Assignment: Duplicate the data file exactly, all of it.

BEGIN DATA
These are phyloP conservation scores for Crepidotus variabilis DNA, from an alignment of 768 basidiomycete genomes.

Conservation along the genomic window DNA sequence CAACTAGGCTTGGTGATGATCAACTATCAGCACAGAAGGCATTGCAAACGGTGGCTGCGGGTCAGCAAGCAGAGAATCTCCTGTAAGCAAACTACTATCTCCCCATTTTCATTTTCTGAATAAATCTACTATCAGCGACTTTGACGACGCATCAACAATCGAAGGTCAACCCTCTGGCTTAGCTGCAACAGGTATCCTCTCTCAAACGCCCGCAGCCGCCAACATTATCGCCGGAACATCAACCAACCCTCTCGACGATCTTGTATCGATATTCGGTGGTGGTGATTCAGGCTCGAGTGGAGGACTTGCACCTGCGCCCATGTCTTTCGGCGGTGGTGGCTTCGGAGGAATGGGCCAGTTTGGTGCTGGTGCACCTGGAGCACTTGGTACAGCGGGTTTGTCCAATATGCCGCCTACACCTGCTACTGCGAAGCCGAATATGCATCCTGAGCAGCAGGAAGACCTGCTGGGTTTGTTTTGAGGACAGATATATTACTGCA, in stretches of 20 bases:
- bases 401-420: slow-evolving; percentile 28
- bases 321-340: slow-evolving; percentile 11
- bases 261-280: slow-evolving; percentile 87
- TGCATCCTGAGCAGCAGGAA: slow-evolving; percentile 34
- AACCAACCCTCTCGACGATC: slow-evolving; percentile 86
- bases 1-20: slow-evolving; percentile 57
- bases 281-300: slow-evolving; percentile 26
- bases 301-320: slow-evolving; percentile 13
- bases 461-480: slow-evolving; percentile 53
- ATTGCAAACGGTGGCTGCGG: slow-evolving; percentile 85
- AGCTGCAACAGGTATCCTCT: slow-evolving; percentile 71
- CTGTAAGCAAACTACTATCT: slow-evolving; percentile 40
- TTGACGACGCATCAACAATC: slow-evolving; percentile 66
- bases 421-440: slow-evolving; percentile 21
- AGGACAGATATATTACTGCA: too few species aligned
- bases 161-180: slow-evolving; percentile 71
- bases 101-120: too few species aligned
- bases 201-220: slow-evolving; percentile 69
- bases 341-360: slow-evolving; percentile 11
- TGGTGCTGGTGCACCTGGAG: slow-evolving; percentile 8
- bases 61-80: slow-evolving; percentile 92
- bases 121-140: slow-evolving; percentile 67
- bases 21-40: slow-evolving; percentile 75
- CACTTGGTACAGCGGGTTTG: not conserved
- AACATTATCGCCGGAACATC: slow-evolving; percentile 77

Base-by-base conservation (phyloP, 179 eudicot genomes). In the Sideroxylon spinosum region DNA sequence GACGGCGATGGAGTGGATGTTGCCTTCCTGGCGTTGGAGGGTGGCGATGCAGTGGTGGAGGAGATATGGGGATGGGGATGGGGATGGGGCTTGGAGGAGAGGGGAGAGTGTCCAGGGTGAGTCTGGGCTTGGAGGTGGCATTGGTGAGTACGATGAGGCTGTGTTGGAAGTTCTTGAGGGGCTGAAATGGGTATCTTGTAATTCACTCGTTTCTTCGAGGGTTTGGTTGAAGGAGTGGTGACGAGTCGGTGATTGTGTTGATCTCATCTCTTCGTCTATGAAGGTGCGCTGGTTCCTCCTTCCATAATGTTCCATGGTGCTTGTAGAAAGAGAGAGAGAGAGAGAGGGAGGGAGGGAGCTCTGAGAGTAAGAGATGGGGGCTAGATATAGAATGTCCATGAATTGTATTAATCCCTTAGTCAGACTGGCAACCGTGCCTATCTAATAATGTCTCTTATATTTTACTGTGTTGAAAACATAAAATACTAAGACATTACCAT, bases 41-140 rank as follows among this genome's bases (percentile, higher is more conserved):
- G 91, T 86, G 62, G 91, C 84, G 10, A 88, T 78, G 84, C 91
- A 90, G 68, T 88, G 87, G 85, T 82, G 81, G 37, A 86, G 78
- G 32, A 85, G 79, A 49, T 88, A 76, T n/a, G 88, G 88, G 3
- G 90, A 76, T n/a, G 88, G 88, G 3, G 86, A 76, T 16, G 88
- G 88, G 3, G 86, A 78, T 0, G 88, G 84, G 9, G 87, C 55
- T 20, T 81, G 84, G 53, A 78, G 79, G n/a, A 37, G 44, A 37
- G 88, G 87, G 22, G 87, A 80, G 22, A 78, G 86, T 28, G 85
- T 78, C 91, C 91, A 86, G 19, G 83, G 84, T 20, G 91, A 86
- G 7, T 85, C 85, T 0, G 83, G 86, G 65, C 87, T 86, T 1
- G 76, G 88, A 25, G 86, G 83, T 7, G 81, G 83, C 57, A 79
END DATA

These are phyloP conservation scores for Crepidotus variabilis DNA, from an alignment of 768 basidiomycete genomes.

Conservation along the genomic window DNA sequence CAACTAGGCTTGGTGATGATCAACTATCAGCACAGAAGGCATTGCAAACGGTGGCTGCGGGTCAGCAAGCAGAGAATCTCCTGTAAGCAAACTACTATCTCCCCATTTTCATTTTCTGAATAAATCTACTATCAGCGACTTTGACGACGCATCAACAATCGAAGGTCAACCCTCTGGCTTAGCTGCAACAGGTATCCTCTCTCAAACGCCCGCAGCCGCCAACATTATCGCCGGAACATCAACCAACCCTCTCGACGATCTTGTATCGATATTCGGTGGTGGTGATTCAGGCTCGAGTGGAGGACTTGCACCTGCGCCCATGTCTTTCGGCGGTGGTGGCTTCGGAGGAATGGGCCAGTTTGGTGCTGGTGCACCTGGAGCACTTGGTACAGCGGGTTTGTCCAATATGCCGCCTACACCTGCTACTGCGAAGCCGAATATGCATCCTGAGCAGCAGGAAGACCTGCTGGGTTTGTTTTGAGGACAGATATATTACTGCA, in stretches of 20 bases:
- bases 401-420: slow-evolving; percentile 28
- bases 321-340: slow-evolving; percentile 11
- bases 261-280: slow-evolving; percentile 87
- TGCATCCTGAGCAGCAGGAA: slow-evolving; percentile 34
- AACCAACCCTCTCGACGATC: slow-evolving; percentile 86
- bases 1-20: slow-evolving; percentile 57
- bases 281-300: slow-evolving; percentile 26
- bases 301-320: slow-evolving; percentile 13
- bases 461-480: slow-evolving; percentile 53
- ATTGCAAACGGTGGCTGCGG: slow-evolving; percentile 85
- AGCTGCAACAGGTATCCTCT: slow-evolving; percentile 71
- CTGTAAGCAAACTACTATCT: slow-evolving; percentile 40
- TTGACGACGCATCAACAATC: slow-evolving; percentile 66
- bases 421-440: slow-evolving; percentile 21
- AGGACAGATATATTACTGCA: too few species aligned
- bases 161-180: slow-evolving; percentile 71
- bases 101-120: too few species aligned
- bases 201-220: slow-evolving; percentile 69
- bases 341-360: slow-evolving; percentile 11
- TGGTGCTGGTGCACCTGGAG: slow-evolving; percentile 8
- bases 61-80: slow-evolving; percentile 92
- bases 121-140: slow-evolving; percentile 67
- bases 21-40: slow-evolving; percentile 75
- CACTTGGTACAGCGGGTTTG: not conserved
- AACATTATCGCCGGAACATC: slow-evolving; percentile 77

Base-by-base conservation (phyloP, 179 eudicot genomes). In the Sideroxylon spinosum region DNA sequence GACGGCGATGGAGTGGATGTTGCCTTCCTGGCGTTGGAGGGTGGCGATGCAGTGGTGGAGGAGATATGGGGATGGGGATGGGGATGGGGCTTGGAGGAGAGGGGAGAGTGTCCAGGGTGAGTCTGGGCTTGGAGGTGGCATTGGTGAGTACGATGAGGCTGTGTTGGAAGTTCTTGAGGGGCTGAAATGGGTATCTTGTAATTCACTCGTTTCTTCGAGGGTTTGGTTGAAGGAGTGGTGACGAGTCGGTGATTGTGTTGATCTCATCTCTTCGTCTATGAAGGTGCGCTGGTTCCTCCTTCCATAATGTTCCATGGTGCTTGTAGAAAGAGAGAGAGAGAGAGAGGGAGGGAGGGAGCTCTGAGAGTAAGAGATGGGGGCTAGATATAGAATGTCCATGAATTGTATTAATCCCTTAGTCAGACTGGCAACCGTGCCTATCTAATAATGTCTCTTATATTTTACTGTGTTGAAAACATAAAATACTAAGACATTACCAT, bases 41-140 rank as follows among this genome's bases (percentile, higher is more conserved):
- G 91, T 86, G 62, G 91, C 84, G 10, A 88, T 78, G 84, C 91
- A 90, G 68, T 88, G 87, G 85, T 82, G 81, G 37, A 86, G 78
- G 32, A 85, G 79, A 49, T 88, A 76, T n/a, G 88, G 88, G 3
- G 90, A 76, T n/a, G 88, G 88, G 3, G 86, A 76, T 16, G 88
- G 88, G 3, G 86, A 78, T 0, G 88, G 84, G 9, G 87, C 55
- T 20, T 81, G 84, G 53, A 78, G 79, G n/a, A 37, G 44, A 37
- G 88, G 87, G 22, G 87, A 80, G 22, A 78, G 86, T 28, G 85
- T 78, C 91, C 91, A 86, G 19, G 83, G 84, T 20, G 91, A 86
- G 7, T 85, C 85, T 0, G 83, G 86, G 65, C 87, T 86, T 1
- G 76, G 88, A 25, G 86, G 83, T 7, G 81, G 83, C 57, A 79